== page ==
Foreign Recaptures and Big Owls!

It’s starting to feel like spring on our little peninsula, and we finally caught some big owls!

Barred Owl
Barred Owl
Long-eared Owl
Long-eared Owl

Every time we catch a bird in our mist-nets, big or small, we attach a silver ring to its right leg with a unique number—this is the ‘band’. All of these numbers are stored in a huge database, and when a bird is caught with a band on its leg, the bander can report a sighting of the animal and see where it was originally banded. This kind of data is very powerful for tracking movements of individual birds, and we can discover lots of cool information from it. Where do our owls migrate to and from? How do they disperse after they’re born? Do they return to their breeding grounds, or travel elsewhere? How long do they live? How many birds survive through their first winter? Second?

When we catch a bird in the net that has a band on it, we refer to it as a foreign recapture. These birds are some of the most exciting, but we don’t see them very often. Fortunately, we seem to be catching quite a few birds with bands already on them: we’re up to a total of 11 foreign recaptures out of 116 saw-whets.

A majority of the foreign recaptures we’ve caught were from the UP, some banded by Whitefish Point Bird Observatory, and even some returning MSRW birds (banded by Ed or Selena)! We also caught a bird that was originally banded in Ontario, one from New Hampshire, and one from Yellowwood State Forest in Indiana. We can also say that one of the birds is, at the least, going to turn five years old this year, and another will be four. We normally cannot age a bird after its third year, so to know definitively that these birds are that old is really neat!

Now, onto the numbers. We caught our first Long-eared owl right at the start of April, which was earlier than expected. Since then, we have been trying to call the birds in using a speaker that plays the Long-eared call, but it hasn’t pulled in too many birds yet. We caught two more Long-eareds early in the morning on 14 April, and were lucky enough to catch two male Barred Owls on 12 and 14 April, both a bit before midnight.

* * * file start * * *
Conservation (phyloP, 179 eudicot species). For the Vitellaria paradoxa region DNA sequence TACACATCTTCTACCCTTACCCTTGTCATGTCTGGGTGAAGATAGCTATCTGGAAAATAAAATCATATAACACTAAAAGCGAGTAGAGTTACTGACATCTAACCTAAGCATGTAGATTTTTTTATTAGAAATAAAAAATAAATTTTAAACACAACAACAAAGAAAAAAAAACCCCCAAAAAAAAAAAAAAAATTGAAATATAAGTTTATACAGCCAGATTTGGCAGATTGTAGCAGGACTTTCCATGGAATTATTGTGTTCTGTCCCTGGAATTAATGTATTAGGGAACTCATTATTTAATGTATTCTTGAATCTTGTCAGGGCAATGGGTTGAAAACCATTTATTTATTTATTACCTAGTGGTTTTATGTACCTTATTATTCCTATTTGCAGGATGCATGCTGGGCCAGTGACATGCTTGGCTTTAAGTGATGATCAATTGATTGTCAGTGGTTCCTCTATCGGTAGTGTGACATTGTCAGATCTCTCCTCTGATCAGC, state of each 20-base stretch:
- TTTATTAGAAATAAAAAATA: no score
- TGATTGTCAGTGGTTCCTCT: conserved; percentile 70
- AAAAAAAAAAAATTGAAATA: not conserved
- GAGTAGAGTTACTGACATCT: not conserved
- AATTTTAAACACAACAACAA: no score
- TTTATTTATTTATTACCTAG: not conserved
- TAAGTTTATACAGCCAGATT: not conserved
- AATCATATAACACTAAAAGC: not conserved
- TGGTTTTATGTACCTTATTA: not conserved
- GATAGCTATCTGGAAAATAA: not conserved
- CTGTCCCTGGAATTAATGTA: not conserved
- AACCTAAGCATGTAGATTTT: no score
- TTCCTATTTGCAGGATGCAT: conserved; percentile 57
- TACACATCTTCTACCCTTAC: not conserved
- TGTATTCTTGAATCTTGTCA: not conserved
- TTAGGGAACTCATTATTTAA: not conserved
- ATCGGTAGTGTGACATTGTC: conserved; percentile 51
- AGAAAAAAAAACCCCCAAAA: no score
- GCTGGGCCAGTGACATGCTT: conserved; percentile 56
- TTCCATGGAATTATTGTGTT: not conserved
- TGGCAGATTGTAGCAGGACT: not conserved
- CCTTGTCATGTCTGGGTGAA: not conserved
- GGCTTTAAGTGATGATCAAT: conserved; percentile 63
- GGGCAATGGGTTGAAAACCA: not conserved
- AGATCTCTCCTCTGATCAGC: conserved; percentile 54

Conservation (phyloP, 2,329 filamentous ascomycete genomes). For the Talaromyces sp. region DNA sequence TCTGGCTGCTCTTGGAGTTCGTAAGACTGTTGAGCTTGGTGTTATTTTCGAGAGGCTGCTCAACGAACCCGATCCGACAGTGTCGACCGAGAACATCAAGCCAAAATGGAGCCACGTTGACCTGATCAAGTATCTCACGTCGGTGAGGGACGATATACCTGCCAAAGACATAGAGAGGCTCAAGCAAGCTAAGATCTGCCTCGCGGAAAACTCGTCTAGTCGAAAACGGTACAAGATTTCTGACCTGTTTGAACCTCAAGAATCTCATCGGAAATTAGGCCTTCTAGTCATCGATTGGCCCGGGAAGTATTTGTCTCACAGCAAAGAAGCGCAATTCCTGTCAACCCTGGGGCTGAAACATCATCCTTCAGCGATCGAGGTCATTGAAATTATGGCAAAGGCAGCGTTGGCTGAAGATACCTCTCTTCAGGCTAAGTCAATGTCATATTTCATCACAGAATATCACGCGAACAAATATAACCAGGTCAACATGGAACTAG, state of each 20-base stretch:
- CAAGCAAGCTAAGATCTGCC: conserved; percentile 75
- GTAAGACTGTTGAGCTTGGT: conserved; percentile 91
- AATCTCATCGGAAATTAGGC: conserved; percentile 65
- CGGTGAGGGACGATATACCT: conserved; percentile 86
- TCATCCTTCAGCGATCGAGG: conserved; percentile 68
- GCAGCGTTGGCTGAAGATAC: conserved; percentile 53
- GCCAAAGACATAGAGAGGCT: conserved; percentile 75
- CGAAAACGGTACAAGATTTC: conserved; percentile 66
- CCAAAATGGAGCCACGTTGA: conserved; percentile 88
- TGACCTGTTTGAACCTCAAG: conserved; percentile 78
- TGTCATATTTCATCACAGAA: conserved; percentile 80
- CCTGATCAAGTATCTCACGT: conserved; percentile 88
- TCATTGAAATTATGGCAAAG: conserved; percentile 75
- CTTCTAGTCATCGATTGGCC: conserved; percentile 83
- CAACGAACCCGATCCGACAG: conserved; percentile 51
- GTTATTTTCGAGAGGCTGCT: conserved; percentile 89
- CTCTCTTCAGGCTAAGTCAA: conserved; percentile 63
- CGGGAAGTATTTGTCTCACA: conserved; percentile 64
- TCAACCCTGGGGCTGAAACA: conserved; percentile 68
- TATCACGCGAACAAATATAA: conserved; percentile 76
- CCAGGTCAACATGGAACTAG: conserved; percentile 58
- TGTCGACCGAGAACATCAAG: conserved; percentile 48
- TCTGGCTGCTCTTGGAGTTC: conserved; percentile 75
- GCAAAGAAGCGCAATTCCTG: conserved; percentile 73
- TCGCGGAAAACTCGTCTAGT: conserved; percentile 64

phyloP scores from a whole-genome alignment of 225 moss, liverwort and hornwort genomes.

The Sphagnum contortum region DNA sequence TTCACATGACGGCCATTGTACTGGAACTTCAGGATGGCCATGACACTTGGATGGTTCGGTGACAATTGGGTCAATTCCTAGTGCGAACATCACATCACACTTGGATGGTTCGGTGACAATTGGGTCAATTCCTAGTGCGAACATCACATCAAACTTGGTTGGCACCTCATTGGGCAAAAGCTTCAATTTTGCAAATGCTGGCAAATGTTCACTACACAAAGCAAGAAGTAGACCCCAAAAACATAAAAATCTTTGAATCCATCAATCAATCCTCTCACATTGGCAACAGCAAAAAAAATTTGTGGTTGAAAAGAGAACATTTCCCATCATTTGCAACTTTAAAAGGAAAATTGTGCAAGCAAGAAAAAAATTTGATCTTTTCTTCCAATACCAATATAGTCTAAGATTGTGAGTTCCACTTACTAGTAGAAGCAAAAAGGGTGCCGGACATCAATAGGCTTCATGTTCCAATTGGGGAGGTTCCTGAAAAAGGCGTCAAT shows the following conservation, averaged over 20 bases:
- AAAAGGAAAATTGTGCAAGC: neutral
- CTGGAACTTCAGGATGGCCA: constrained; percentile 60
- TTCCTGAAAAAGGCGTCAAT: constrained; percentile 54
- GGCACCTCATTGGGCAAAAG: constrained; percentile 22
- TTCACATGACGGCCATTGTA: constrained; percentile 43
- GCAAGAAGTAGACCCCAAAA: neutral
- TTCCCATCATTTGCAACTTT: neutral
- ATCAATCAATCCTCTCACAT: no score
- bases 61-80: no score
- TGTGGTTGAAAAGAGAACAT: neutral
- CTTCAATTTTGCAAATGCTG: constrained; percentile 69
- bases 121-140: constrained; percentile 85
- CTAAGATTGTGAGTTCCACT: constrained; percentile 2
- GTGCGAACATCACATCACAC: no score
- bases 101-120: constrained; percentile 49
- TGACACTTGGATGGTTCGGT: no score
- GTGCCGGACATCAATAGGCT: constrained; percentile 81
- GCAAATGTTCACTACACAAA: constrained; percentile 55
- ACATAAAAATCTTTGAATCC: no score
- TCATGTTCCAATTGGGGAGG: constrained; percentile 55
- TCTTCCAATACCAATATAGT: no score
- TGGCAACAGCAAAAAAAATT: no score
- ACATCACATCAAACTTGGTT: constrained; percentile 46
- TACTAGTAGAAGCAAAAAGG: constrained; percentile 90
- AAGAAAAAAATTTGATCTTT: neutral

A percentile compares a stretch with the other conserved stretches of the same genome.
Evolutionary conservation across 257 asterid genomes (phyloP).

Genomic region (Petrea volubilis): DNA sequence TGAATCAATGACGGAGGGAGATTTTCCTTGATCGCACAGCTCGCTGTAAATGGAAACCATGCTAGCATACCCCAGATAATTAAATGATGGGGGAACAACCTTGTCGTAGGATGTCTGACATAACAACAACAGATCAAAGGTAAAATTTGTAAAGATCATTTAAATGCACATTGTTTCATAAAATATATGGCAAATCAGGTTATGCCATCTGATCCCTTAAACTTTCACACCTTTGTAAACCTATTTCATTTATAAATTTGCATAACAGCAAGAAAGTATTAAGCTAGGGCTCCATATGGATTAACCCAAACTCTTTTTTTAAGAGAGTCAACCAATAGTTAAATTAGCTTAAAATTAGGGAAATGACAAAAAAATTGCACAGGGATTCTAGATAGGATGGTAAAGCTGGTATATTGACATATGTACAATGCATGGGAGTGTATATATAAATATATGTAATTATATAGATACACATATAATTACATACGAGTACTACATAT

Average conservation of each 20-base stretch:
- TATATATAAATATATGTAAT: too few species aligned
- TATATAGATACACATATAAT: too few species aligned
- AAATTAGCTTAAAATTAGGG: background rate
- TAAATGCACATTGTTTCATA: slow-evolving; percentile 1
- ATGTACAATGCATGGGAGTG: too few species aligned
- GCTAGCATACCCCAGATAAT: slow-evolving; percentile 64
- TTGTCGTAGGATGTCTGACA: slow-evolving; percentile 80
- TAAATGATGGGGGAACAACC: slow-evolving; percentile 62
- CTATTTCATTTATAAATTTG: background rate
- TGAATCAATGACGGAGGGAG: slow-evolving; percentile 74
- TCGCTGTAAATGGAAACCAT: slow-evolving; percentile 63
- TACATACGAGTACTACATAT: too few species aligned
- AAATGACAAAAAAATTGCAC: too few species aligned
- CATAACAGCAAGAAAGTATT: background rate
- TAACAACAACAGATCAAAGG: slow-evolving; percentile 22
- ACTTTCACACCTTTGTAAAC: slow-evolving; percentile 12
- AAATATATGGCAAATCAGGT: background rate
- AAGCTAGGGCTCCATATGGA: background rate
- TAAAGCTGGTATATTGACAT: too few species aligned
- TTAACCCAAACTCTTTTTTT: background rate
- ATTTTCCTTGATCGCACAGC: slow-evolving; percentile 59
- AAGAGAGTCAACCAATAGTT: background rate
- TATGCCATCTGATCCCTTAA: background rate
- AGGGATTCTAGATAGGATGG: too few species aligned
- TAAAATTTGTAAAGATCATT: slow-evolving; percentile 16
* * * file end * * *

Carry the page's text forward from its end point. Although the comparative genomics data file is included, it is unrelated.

We’ve also seen a steady trickle of Saw-whets: low numbers, but we hadn’t gotten completely skunked until Wednesday night, when we had a very hopeful Audubon group out for a visit—go figure! We did get good looks at an adult Bald Eagle, though, and the sunset and Northern Lights were absolutely beautiful, so hopefully everyone had a good time.

Here are the day-by-day numbers:

31 March

2 Northern Saw-whet

1 April

9 Northern Saw-whet, 1 Long-eared

2 April

16 Northern Saw-whet

3 April


4 April

10 Northern Saw-whet

5 April

5 Northern Saw-whet

6 April

1 Northern Saw-whet

7 April

3 Northern Saw-whet

8 April

2 Northern Saw-whet (partial weather night)

9 April


10 April

2 Northern Saw-whet (partial weather night)

11 April

3 Northern Saw-whet

12 April

2 Northern Saw-whet, 1 Barred

13 April

1 Northern Saw-whet, 2 Long-eared

14 April

2 Northern Saw-whet, 1 Barred

15 April


16 April

1 Northern Saw-whet

Season Total:

116 Northern Saw-whet, 3 Long-eared, 1 Barred

The spring migrants are moving in, too: we’ve been hearing lots of cool things right at dawn, from Eastern Phoebes to Sandhill Cranes, Winter Wrens, Northern Flickers… And the Golden-crowned Kinglets have started singing! The American Woodcocks are going strong, and we even found a Blue-spotted Salamander. So if the owls are slow, we still have some great springtime life to keep us entertained.

Wishing you all a great weekend!

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